Chinese Historian and Thinker Yu Ying-Shih Receives Lifetime Achievement Award

  • Chinese Historian and Thinker Yu Ying-Shih Receives Lifetime Achievement Award
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Seen as one of the most important meetings for Chinese-American scholars and experts over a wide variety of fields, the Chinese American Academic & Professional Society (CAAPS) this year celebrates its 40th anniversary and holds its 40th annual convention in New York on August 14-15. Along with the pomp and circumstance of the anniversary convention, this year marks another special event. CAAPS will present the Chinese historian and thinker Yu Ying-Shih, the recent recipient of the inaugural Tang Prize in Sinology, with the Distinguished Lifetime Achievement Award.

A respected professor in universities around the world, Yu has plied himself to the study of Chinese history and thought, politics, and culture for over 50 years. His work in this at once broad and deep field earned him the John W. Kluge Prize for Achievement in the Study of Humanity in 2006, and he is the only ethnic Chinese scholar to have won the award thus far; in 2014 he was the first recipient of the Tang Prize in Sinology. As this century’s leading scholar recognized in both the East and the West for his understanding of Chinese history, Yu is not just himself a fresh and invigorating thinker in the field, his academic ethos which he borrowed from the great historian Sima Qian, “Studying the universal and the human to comprehend change from past to present,” has encouraged countless others to apply new methods and varied perspectives to the field of Chinese history.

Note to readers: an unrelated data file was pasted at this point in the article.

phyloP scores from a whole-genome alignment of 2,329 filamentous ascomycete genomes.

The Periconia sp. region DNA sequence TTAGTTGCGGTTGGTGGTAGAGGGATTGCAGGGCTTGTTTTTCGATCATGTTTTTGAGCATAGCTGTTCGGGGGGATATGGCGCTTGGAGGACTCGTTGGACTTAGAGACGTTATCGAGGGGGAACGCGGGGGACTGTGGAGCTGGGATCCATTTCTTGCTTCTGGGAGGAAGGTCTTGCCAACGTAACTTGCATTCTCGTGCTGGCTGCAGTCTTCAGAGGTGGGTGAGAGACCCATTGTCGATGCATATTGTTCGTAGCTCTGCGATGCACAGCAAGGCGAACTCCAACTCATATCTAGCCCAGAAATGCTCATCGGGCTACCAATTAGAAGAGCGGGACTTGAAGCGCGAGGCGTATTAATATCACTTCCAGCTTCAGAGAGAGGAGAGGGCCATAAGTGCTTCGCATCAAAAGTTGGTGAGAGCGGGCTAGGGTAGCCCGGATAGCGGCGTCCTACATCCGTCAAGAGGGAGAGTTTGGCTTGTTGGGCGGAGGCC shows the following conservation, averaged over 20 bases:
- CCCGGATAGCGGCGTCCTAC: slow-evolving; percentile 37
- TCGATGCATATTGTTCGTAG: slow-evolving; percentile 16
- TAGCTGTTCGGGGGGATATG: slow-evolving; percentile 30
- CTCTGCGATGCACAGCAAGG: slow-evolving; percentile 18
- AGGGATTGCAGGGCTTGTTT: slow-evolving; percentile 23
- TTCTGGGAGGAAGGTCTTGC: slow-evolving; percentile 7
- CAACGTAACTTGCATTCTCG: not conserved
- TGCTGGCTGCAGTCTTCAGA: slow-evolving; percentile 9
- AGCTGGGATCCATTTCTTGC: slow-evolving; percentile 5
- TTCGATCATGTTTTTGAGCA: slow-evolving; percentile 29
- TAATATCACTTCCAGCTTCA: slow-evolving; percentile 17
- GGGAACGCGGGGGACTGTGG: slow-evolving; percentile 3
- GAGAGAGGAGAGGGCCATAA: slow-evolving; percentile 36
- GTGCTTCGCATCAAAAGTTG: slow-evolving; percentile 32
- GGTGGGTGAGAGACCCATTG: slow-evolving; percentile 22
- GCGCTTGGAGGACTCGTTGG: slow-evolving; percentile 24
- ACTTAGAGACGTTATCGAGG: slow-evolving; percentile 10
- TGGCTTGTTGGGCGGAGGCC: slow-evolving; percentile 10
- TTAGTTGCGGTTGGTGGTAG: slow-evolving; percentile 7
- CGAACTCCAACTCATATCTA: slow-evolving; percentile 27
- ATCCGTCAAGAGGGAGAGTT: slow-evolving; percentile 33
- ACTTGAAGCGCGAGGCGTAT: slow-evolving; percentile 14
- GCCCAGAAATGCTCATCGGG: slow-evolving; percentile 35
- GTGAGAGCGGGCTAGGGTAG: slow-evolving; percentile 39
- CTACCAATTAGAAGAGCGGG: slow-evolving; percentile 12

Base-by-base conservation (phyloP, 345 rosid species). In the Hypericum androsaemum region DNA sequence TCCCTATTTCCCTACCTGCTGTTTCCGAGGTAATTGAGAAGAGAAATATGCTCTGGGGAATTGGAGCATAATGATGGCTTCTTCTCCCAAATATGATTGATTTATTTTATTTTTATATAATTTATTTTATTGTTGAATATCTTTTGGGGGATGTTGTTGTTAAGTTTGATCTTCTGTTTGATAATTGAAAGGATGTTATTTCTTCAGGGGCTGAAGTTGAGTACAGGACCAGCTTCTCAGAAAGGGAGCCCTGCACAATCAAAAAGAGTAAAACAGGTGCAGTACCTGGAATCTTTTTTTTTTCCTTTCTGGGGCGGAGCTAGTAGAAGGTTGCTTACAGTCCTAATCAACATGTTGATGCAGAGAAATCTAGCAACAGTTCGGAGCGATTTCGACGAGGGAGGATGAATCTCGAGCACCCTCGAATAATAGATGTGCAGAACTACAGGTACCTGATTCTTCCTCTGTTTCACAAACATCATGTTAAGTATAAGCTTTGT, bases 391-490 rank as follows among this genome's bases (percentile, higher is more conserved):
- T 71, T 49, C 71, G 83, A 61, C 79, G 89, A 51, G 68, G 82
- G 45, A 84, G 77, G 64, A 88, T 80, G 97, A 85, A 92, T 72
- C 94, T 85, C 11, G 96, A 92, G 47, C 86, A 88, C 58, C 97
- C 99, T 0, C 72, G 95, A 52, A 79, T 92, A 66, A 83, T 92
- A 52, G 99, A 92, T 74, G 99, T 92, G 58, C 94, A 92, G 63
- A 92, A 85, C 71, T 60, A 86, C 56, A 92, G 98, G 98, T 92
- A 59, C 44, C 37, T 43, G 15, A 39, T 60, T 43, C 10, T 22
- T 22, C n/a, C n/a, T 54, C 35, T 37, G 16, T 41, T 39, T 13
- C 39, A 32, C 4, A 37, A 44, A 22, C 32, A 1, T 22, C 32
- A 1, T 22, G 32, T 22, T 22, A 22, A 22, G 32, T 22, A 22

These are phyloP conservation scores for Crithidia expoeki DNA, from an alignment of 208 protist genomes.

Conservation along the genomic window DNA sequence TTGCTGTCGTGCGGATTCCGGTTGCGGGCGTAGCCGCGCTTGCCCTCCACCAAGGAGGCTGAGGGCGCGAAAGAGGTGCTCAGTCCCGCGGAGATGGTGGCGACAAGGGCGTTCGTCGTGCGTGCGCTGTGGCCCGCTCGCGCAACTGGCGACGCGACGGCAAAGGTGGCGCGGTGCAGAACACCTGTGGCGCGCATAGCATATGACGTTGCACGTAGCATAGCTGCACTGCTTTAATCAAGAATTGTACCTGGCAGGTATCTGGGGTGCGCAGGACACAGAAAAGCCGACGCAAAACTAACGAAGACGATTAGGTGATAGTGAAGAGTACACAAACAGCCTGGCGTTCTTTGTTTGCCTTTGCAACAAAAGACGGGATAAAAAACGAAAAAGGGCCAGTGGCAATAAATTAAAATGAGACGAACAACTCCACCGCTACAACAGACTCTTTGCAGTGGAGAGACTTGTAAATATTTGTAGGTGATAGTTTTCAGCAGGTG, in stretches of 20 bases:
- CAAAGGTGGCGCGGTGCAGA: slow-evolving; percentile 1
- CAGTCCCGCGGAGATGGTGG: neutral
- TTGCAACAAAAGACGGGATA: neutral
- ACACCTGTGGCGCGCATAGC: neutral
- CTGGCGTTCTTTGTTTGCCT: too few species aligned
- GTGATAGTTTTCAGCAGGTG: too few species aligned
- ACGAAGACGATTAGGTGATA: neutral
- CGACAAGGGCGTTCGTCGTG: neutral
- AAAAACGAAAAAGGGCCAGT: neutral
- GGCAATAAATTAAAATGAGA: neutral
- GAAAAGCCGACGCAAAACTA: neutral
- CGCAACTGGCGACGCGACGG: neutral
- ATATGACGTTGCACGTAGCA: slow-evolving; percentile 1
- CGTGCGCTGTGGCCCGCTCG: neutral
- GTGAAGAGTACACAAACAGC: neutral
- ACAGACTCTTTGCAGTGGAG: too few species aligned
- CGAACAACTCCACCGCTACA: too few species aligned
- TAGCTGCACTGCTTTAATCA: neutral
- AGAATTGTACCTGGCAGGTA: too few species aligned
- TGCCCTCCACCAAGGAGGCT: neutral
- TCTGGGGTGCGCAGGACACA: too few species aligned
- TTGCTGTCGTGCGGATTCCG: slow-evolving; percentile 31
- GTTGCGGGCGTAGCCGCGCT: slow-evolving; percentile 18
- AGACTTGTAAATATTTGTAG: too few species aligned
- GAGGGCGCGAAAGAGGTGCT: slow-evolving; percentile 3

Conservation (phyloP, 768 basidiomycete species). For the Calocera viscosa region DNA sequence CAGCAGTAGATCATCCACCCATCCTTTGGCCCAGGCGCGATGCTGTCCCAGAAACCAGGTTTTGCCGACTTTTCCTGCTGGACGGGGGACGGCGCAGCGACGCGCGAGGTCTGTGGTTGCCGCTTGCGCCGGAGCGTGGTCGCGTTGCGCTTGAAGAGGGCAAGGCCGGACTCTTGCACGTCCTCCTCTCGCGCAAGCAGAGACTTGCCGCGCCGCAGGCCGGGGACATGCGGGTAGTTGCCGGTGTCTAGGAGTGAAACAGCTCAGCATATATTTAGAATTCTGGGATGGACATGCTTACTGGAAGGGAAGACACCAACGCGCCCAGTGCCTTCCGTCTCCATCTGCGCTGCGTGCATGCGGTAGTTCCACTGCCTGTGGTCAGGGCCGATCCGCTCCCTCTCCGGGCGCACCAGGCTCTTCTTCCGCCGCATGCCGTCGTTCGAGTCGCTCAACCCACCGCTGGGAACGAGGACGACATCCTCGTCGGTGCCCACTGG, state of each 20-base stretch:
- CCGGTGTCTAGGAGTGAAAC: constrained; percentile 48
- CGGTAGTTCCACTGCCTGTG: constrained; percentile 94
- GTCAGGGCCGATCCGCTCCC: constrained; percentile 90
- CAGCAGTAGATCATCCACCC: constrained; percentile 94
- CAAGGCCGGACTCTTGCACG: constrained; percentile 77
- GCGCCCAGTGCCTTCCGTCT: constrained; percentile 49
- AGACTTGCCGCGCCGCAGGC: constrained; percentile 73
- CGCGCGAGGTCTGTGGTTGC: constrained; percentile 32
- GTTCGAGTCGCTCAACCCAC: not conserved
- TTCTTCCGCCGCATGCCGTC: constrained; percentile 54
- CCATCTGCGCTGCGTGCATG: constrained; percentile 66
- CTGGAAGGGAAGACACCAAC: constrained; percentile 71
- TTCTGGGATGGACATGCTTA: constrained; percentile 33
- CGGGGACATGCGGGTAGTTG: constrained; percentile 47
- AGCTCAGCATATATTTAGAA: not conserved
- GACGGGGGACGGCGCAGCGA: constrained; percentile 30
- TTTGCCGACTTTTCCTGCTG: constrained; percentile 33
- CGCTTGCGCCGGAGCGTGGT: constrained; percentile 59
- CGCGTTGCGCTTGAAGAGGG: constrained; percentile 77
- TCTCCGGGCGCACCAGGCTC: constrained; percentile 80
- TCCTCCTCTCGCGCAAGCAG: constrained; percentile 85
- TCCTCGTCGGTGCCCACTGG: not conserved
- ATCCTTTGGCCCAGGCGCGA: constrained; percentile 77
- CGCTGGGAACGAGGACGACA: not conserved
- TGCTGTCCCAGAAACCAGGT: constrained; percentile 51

Yu’s years of intense study into the transformations of thought over the ages brought him academic recognition across disciplines, and in 2014 his contributions earned him the Tang Prize in Sinology.Even after such accolades, Yu stayed true to his role as gentleman scholar, in the traditional Chinese sense of the phrase, by using the Tang Prize Grant to establish the Yu Ying-shih Fellowship for the Humanities. The scholarship program will use the 10 million NTD grant (approx. 310,000 USD) to help young students fund their studies in the humanities. This consideration for the younger generation reflects the essential values of the prize and the significance of Sinology to education and character. Yu’s high admiration for the Tang Prize will be demonstrated at this year’s CAAPS annual convention, as he has donated his Distinguished Lifetime Achievement Award to the Tang Prize Foundation. Foundation CEO Jenn-Chuan Chern, also attending the 40th CAAPS, will receive the award on behalf of Yu and the Foundation.